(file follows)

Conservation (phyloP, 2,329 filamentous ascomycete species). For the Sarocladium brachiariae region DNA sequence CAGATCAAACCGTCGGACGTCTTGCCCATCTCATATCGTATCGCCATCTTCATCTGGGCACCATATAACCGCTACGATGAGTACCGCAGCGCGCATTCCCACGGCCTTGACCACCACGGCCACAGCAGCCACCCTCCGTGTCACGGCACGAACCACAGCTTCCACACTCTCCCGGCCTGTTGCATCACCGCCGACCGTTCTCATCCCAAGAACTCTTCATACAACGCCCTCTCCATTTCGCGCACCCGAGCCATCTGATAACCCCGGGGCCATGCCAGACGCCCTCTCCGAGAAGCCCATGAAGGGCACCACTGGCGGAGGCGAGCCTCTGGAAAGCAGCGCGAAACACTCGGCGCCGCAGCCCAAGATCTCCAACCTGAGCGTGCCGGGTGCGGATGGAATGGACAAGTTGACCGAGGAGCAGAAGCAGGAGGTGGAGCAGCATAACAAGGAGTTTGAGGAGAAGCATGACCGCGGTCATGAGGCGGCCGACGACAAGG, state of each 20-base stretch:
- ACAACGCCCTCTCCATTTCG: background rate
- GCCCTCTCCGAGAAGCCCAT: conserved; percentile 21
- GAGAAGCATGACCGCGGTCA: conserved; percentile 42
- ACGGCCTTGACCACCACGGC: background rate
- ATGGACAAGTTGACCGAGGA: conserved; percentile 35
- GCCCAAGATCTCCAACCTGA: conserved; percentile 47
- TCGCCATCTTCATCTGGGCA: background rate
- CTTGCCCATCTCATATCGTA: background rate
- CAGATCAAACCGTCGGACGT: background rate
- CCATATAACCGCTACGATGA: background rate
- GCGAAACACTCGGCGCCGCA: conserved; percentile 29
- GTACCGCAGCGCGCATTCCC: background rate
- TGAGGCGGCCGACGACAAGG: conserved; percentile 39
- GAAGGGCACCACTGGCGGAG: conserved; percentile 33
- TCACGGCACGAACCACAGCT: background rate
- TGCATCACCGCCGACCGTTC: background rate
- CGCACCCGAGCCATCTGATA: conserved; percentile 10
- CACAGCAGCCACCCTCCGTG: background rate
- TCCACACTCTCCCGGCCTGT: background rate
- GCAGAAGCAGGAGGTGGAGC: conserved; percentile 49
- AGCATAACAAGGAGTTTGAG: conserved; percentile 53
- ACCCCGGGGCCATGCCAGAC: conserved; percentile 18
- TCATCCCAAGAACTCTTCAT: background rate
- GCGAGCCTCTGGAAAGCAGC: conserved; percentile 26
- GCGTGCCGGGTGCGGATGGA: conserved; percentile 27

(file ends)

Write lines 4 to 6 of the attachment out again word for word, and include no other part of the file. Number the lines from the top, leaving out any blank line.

- GAGAAGCATGACCGCGGTCA: conserved; percentile 42
- ACGGCCTTGACCACCACGGC: background rate
- ATGGACAAGTTGACCGAGGA: conserved; percentile 35